Add the Open Markets Institute (OMI) to the list of those who say that a likely multi-billion settlement with Facebook over privacy practices isn't enough.
Facebook signaled Wednesday (April 24) in its first-quarter financial statement that it was going to have to factor in an up-to-$5 billion payout related to the Federal Trade Investigation into whether Facebook had violated a 2011 consent decree related to its data privacy protection or, more to the point, lack of it.
At the upper end, the fine would constitute a third of the almost $15 billion in revenue for the quarter.
But OMI Executive Director Barry Lynn sees the likely fine as "grossly insuffient" for what he says was Facebook's "outrageous" behavior.
"Facebook for years demonstrated complete disregard for its original agreement with the FTC," he said in a statement. "By failing to stand up for its own authority, the FTC appears, in turn, to be demonstrating complete disregard for the fundamental interests of the American people," said Lynn. "Rule of law requires that enforcers of the law enforce the law. Congress should act immediately to ensure that all five members of the Commission fully understand their jobs, and the responsibilities entrusted to them by the American people. Democracy depends on breaking Facebook's stranglehold over the flow of news and information and ensuring the corporation fully respects and protects the privacy of the millions of citizens who use the platform. It’s time for all five of the FTC’s commissioners to do what the American people hired them to do.”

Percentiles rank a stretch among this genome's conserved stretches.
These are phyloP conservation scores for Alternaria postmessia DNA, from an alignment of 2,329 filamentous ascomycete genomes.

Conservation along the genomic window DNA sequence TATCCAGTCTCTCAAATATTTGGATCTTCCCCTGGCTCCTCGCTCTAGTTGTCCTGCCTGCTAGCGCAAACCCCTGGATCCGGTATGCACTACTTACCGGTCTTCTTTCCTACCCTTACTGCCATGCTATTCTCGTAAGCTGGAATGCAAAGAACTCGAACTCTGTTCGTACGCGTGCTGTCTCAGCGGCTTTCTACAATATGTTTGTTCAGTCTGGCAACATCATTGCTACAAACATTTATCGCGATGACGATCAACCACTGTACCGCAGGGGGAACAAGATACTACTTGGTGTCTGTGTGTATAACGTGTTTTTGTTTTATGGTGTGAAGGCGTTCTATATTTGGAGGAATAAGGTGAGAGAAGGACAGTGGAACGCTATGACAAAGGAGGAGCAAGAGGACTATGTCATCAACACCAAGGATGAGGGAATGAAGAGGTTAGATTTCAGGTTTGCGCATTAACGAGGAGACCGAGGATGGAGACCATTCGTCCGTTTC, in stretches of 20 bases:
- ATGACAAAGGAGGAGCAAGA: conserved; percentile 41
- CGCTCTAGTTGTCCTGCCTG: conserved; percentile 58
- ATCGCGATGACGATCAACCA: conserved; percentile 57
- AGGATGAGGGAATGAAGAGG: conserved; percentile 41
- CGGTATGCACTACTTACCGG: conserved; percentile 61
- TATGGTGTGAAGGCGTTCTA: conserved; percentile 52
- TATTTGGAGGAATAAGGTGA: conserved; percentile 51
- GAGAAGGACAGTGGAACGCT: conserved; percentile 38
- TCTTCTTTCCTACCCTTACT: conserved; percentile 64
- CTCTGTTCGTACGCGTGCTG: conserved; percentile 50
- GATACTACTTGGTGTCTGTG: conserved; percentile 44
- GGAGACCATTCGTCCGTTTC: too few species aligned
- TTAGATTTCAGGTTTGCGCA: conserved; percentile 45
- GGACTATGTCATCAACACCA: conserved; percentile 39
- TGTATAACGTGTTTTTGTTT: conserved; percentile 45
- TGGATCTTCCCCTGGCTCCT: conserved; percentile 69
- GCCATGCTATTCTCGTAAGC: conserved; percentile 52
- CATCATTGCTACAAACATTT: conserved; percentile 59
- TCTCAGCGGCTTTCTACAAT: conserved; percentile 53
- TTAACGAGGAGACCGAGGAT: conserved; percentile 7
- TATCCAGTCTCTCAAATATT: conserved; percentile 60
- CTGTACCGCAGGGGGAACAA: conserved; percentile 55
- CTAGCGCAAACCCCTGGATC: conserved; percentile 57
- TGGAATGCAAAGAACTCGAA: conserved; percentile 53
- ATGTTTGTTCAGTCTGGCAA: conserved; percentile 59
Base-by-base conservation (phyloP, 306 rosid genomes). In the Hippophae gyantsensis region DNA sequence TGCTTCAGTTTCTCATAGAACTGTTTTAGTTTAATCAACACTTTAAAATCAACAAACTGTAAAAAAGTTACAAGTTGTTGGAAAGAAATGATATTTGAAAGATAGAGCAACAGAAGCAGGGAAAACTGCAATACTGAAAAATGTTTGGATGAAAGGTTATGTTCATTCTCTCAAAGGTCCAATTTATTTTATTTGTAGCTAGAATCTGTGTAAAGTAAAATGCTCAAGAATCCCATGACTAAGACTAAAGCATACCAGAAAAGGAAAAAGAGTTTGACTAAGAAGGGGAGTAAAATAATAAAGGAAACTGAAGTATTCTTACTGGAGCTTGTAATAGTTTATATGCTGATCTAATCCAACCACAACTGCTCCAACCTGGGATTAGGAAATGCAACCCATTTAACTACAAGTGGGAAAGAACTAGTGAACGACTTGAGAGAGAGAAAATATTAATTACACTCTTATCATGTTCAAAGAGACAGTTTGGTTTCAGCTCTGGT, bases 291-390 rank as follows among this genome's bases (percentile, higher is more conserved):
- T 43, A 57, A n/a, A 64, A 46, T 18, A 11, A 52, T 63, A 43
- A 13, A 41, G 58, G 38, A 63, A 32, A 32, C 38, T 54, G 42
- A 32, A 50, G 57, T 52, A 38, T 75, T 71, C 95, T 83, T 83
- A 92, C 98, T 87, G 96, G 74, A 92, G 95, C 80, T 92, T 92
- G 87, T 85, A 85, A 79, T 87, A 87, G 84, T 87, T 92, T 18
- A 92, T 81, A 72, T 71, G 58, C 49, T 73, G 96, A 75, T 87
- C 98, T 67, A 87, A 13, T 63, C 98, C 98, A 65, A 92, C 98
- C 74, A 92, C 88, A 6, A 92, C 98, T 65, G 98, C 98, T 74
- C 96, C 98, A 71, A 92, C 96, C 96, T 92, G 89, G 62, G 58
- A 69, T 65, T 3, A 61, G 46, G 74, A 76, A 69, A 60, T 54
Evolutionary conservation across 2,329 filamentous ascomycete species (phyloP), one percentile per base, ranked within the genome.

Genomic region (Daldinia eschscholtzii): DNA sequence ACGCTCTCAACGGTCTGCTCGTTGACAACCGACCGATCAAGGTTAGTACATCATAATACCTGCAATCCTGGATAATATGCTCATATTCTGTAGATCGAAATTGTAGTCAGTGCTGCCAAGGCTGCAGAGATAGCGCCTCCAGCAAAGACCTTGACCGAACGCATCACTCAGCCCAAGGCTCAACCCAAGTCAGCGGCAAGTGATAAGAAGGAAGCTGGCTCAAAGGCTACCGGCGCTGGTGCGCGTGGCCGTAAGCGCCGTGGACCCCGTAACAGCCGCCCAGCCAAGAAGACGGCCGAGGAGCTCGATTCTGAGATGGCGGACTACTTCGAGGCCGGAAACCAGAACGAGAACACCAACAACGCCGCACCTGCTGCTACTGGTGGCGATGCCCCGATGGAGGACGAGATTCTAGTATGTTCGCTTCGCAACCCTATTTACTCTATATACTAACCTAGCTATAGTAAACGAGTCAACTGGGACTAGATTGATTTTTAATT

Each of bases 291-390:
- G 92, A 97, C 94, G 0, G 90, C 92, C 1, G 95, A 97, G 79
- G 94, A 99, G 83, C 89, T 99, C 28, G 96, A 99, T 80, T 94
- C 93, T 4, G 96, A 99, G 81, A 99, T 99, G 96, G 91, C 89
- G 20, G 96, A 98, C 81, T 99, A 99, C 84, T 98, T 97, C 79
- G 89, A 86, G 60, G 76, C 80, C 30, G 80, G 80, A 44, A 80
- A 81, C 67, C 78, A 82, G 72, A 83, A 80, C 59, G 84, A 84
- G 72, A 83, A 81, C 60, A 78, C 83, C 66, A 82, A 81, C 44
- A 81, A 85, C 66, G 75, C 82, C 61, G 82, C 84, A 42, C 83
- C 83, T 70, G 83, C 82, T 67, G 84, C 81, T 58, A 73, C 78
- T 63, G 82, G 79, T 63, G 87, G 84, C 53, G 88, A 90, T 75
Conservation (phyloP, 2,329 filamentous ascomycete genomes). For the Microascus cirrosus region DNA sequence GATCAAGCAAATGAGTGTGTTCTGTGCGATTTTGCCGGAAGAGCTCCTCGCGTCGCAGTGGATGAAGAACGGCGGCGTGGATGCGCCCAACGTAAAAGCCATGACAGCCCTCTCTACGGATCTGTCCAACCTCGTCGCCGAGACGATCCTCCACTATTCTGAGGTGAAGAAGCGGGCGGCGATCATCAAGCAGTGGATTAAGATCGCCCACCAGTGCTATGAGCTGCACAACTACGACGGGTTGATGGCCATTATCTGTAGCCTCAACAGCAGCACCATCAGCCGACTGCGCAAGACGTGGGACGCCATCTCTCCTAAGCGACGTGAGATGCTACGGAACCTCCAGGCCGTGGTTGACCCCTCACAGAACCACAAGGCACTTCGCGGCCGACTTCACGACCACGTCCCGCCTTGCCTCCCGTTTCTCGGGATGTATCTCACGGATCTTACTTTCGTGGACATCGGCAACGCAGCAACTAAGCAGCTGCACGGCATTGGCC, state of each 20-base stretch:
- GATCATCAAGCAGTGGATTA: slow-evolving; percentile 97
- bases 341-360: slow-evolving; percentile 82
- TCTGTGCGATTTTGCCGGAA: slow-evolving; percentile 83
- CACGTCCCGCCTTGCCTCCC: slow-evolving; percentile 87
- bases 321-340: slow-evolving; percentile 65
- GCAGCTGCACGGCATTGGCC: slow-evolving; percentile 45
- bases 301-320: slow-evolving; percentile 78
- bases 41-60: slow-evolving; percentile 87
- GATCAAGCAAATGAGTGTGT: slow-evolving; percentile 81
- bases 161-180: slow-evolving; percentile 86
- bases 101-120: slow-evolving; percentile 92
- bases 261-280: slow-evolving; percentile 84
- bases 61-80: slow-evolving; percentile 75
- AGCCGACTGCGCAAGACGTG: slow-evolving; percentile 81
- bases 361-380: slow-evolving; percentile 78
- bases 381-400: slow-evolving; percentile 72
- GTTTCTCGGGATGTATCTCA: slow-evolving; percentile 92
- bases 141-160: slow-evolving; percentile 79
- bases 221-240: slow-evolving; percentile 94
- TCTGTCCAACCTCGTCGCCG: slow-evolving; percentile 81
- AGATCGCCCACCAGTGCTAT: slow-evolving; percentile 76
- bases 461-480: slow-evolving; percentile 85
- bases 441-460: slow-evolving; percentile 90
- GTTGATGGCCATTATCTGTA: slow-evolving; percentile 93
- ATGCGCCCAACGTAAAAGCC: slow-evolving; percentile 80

It was a year ago last month that the FTC confirmed it was investigating Facebook over its privacy and data security practices, saying it has "substantial concerns." Those have likely only increased with subsequent revelations, including congressional concerns about its research project that incentivized teens and others to give up info (Project Atlas) and news that the company was sharing data with big tech and is planning to integrate WhatsApp, Instagram and Facebook Messenger.
The FTC investigation followed the revelation that Cambridge Analytica had used Facebook user data without their knowledge to build profiles it then sold to political campaigns, including the Trump campaign. Analytica reportedly used the information with most users having not given their permission for Facebook to share it with a third party.
Facebook is under an FTC consent decree dating from its 2011 settlement of FTC allegations it deceived consumers by not keeping its privacy promises. The FTC is authorized to enforce such pledges under its Sec. 5 (unfair and deceptive practices) authority. The commission was investigating whether Facebook had violated that agreement
That consent decree required Facebook to obtain a users' permission before sharing data, so that Cambridge Analytica data dump appeared to be a violation of the agreement.